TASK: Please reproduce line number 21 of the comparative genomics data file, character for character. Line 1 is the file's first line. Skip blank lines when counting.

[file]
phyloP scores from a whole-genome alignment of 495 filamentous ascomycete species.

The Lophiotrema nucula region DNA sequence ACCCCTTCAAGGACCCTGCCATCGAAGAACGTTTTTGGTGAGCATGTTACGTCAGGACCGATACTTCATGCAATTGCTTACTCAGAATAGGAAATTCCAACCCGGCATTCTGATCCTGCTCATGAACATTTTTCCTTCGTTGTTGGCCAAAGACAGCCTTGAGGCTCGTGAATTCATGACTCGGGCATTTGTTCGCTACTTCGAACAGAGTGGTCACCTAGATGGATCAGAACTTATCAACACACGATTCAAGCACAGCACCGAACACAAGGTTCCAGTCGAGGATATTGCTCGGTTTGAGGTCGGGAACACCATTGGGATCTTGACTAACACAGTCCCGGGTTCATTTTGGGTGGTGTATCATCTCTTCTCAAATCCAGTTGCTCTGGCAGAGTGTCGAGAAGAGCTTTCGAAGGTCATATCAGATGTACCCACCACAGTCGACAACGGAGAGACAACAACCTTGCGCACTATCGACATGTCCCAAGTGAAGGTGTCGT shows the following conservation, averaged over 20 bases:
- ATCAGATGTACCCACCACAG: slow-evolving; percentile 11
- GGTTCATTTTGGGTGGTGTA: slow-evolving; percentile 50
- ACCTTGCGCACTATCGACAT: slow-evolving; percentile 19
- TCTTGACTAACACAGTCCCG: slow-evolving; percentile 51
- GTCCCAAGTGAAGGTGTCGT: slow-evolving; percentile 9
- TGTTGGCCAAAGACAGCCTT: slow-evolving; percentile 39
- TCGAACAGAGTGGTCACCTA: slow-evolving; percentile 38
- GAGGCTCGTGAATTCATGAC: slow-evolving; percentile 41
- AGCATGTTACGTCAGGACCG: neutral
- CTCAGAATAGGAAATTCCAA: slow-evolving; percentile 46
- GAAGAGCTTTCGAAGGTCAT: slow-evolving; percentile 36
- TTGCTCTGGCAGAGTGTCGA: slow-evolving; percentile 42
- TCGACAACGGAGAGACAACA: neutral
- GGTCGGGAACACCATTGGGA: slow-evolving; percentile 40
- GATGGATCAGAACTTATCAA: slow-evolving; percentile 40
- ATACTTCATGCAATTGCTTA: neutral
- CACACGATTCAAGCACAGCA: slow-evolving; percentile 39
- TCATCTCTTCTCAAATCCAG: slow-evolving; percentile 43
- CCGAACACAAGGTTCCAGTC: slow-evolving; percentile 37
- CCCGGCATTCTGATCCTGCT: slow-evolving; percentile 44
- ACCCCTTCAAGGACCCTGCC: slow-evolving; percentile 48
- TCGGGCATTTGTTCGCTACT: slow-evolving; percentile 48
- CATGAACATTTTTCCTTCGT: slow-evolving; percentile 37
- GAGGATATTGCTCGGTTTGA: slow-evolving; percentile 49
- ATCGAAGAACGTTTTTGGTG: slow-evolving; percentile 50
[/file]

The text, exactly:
- CCGAACACAAGGTTCCAGTC: slow-evolving; percentile 37